CREATING A FINANCIAL PLAN FOR YOUR SPECIAL NEEDS CHILD

It’s common for parents to be concerned about their children’s futures when they have unique health care needs or disabilities. 

  • What will my child’s ideal way of life be, and where will he or she desire to go?
  • How can I ensure that living expenses (such as rent and transportation) are paid if my child is unable to work?
  • How can I save for my child’s future without jeopardizing his or her eligibility for government benefits?

These questions could keep you awake at night. There are some who believe creating a strategy might help alleviate stress. Step one: Determine your child’s long-term financial goals. Others are easy, some are difficult, and some involve legal expenses; some are free and some are expensive. The sooner you can get started on some of these, the better.

Set up a Trust for People with Special Needs

A long-term financial strategy for your child’s special needs should include the creation of a special needs trust. This is where you can deposit money that you save, money that others donate to your child as presents, and money that you earn from insurance settlements. Your child’s eligibility for Medicaid and Supplemental Security Income will not be affected by this trust (SSI).

A Will should be drawn out.

When you die, your assets are dispersed according to your will. Writing a will ensures that your assets do not end up in the hands of your child and instead go to a special needs trust. Unless you have a will, a probate court judge can name your child a beneficiary and disqualify him or her from receiving federal assistance (see above). You can also name a guardian for your children in your will.

You should not set up a will for a disabled child on your own.. Consider hiring a disability lawyer who is familiar with your state’s disability laws. Give a copy to each of the executors or guardians designated in the will and have your lawyer preserve a copy. The Special Needs Alliance or the Academy of Special Needs Planners can put you in touch with an attorney in your area.

Choose a Protector

A guardian will take care of your children if you die before they reach adulthood. When making this decision, take into account how much time you spend caring for your child. Who is capable of making such a long-term commitment? Do you know who has formed a close relationship with your child? Do you know someone who has the tolerance, understanding, and other character attributes necessary to handle the day-to-day responsibilities of parenting a child?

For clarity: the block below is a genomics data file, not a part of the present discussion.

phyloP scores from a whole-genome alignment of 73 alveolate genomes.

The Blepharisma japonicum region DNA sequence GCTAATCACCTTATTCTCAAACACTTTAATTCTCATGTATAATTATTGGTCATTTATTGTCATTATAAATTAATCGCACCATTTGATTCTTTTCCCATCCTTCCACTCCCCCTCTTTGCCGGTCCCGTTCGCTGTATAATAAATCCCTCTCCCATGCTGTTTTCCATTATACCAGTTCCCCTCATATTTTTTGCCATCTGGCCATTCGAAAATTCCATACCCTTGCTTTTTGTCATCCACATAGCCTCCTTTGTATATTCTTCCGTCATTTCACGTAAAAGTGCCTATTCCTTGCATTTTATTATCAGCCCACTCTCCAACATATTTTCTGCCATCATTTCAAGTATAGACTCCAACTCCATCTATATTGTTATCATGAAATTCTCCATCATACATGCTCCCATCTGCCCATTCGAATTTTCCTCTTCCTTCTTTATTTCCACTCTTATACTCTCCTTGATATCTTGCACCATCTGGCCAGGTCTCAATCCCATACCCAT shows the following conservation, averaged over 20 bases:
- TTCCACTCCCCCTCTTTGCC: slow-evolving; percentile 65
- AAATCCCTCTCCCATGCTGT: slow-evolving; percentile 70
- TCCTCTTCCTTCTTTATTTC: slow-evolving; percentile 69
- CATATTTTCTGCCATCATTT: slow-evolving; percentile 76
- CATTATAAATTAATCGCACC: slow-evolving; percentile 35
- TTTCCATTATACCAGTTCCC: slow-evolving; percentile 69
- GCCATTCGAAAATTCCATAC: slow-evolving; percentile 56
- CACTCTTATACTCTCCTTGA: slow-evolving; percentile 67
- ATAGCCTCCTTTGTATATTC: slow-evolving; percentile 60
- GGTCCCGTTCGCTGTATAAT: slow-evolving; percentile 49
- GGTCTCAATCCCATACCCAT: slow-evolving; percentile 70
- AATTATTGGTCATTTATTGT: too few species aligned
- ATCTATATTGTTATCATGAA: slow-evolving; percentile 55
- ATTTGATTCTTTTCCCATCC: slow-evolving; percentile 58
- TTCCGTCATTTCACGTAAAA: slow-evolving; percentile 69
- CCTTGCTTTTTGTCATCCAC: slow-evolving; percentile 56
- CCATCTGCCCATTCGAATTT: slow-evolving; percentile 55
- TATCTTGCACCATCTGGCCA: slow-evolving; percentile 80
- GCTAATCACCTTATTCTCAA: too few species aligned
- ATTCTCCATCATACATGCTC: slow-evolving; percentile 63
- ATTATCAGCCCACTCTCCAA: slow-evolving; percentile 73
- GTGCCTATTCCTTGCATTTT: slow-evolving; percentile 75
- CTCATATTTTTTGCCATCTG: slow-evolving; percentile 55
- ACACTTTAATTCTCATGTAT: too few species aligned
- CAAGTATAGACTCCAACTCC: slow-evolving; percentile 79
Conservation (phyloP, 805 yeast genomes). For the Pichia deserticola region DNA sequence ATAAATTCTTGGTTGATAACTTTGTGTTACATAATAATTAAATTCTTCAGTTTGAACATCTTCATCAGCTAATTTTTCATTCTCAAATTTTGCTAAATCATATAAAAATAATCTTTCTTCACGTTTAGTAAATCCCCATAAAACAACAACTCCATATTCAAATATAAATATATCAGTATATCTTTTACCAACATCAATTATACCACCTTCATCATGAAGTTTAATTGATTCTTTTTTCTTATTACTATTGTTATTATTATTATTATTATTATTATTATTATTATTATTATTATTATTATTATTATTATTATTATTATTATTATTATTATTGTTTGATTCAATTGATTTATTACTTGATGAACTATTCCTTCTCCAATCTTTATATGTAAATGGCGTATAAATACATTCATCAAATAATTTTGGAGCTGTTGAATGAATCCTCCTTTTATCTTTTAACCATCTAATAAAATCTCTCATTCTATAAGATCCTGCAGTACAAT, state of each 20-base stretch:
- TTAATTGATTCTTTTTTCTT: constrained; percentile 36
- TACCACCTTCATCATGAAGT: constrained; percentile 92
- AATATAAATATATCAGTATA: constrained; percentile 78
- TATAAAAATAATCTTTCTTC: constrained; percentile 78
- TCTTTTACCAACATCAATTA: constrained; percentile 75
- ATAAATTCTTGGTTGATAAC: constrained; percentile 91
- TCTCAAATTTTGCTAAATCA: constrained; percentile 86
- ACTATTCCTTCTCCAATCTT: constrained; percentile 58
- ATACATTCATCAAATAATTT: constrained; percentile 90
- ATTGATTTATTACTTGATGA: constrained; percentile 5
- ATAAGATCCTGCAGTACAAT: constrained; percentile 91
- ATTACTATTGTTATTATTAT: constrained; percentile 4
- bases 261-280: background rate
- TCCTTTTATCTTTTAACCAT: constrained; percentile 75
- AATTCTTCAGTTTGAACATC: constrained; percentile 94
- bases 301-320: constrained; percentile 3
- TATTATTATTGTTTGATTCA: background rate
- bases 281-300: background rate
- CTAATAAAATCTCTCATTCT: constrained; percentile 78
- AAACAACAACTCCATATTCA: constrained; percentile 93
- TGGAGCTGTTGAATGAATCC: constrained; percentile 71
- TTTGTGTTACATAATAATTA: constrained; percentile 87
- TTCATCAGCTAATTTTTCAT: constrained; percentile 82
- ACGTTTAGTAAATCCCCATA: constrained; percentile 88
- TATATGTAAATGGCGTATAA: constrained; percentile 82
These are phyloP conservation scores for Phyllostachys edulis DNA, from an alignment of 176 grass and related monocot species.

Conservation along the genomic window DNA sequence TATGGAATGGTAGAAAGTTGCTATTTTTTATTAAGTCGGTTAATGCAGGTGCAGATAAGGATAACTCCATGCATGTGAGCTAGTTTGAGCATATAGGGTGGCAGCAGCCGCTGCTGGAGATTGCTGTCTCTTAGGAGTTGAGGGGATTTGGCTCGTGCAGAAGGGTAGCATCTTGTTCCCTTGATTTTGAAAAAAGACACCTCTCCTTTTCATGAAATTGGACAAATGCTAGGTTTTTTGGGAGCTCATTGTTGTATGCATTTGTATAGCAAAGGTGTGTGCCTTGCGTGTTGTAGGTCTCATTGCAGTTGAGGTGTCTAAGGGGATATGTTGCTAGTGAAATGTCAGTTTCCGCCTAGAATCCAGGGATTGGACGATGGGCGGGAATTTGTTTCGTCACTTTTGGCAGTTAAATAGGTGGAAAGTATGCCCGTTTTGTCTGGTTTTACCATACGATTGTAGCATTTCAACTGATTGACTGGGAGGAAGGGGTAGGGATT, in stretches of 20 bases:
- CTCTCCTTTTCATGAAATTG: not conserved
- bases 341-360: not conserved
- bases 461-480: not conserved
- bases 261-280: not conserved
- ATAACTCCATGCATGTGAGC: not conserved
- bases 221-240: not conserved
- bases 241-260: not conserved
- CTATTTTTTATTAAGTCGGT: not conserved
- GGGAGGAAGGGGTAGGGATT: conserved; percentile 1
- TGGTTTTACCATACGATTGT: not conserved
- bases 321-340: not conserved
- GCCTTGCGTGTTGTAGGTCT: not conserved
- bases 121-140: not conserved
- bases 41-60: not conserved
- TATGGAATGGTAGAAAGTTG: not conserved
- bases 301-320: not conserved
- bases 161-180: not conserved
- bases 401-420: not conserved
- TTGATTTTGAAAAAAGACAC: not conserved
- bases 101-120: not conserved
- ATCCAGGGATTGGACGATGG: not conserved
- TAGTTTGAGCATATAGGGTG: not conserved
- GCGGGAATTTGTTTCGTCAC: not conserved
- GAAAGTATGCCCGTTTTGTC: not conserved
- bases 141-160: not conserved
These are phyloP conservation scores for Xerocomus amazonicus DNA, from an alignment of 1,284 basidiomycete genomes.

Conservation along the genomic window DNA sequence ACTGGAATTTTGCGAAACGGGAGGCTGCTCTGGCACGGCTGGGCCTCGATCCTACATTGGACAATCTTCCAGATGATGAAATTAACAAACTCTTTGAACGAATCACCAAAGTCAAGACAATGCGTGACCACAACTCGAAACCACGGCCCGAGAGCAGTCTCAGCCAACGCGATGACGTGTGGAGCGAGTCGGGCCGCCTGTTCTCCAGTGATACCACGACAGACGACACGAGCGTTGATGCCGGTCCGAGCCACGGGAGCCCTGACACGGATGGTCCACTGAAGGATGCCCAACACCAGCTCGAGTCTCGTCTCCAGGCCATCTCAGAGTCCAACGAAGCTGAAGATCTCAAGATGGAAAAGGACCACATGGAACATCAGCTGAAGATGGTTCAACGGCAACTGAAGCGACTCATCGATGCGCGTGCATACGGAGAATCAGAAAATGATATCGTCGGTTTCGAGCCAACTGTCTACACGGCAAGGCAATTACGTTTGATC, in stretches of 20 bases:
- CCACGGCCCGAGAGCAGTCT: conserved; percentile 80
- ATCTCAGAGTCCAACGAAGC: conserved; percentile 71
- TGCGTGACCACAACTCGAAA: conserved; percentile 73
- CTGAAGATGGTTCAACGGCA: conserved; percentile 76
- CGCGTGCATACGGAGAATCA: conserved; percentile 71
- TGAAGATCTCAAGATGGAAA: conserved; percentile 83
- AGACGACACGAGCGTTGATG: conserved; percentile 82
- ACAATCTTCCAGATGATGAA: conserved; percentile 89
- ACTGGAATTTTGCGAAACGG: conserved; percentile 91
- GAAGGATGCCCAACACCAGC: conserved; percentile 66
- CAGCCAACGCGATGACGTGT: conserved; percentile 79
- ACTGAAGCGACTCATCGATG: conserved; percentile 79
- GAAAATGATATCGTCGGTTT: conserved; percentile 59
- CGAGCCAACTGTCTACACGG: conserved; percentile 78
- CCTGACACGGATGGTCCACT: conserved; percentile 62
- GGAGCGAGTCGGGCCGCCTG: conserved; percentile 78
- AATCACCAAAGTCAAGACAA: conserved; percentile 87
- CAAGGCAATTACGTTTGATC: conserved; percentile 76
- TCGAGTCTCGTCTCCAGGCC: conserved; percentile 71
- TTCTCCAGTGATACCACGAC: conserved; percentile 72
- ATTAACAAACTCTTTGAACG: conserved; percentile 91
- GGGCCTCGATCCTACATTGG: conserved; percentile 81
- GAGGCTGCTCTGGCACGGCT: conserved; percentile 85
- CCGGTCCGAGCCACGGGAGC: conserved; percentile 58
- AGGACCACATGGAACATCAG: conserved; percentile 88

Once you’ve decided on a candidate, inquire as to whether or not he or she is up to the task (even though you hope it will never be necessary). Additionally, it’s a good idea to talk about how this commitment will likely last beyond the age of 18.

Select a Managing Trustee

After your death, your special needs trust will be managed by a trustee. Anyone from a trusted acquaintance to the CEO of an investment bank or legal firm can serve as an executor. If you have a trust fund for your disabled kid, the trustee will make sure that the funds are only used for the services you specify or that are necessary for your child’s needs. This includes ensuring that the trust’s money is invested wisely. The guardian of your child cannot spend any money from the trust without the trustee’s permission.

Building a Saving

Treatments and therapies that are needed for special-needs students may not be provided by their school or covered by their insurance simply because they are needed. Personal savings are critical at this point. Get started by putting aside whatever money you can each month, no matter how tiny. Make sure you don’t place this money in the name of your child.

Request a referral from other parents of children with special healthcare needs or contact your local school system to find an advocate in your region. You might also get in touch with organizations that cater to the special needs of your child or institutions in your area that have special programs for disabled students.

Prepare a Letter of Intent

The financial future of your child must be planned for. However, ensuring that your child’s basic necessities are taken care of in the event of your death is equally important. A Letter of Intent can help with this. Set up a list of your child’s medical providers and their contact information, along with current medications and dosages. Are there persons or activities that you don’t want your child to be around? Make a note of that as well.

Update the letter once a year. A legal document is not required, therefore you can write one yourself. Make a copy and store it with your other wills. Moreover, make sure a copy is sent to your child’s designated guardian.

Educate All Members of the Family

If you’re in need of financial assistance, family members such as grandparents, aunts, uncles, and cousins may be willing to pitch in. Tell them, though, that putting anything in your child’s name is a big no-no. Grandpa can’t leave anything to your child in his will or designate your child as a beneficiary on his life insurance policy, so have a family gathering to explain why this is the case. Nothing should ever be given to your child in the form of savings bonds, stocks, or cash.

Those close to you have the option of leaving a legacy for your child. To make sure your child doesn’t inherit anything, have them make a bequest to an ABLE account in the name of the special needs trust.

Helpful related articles: How To Save Money On HomeschoolingMultiples of ParentingFamilies Struggling To Keep It Together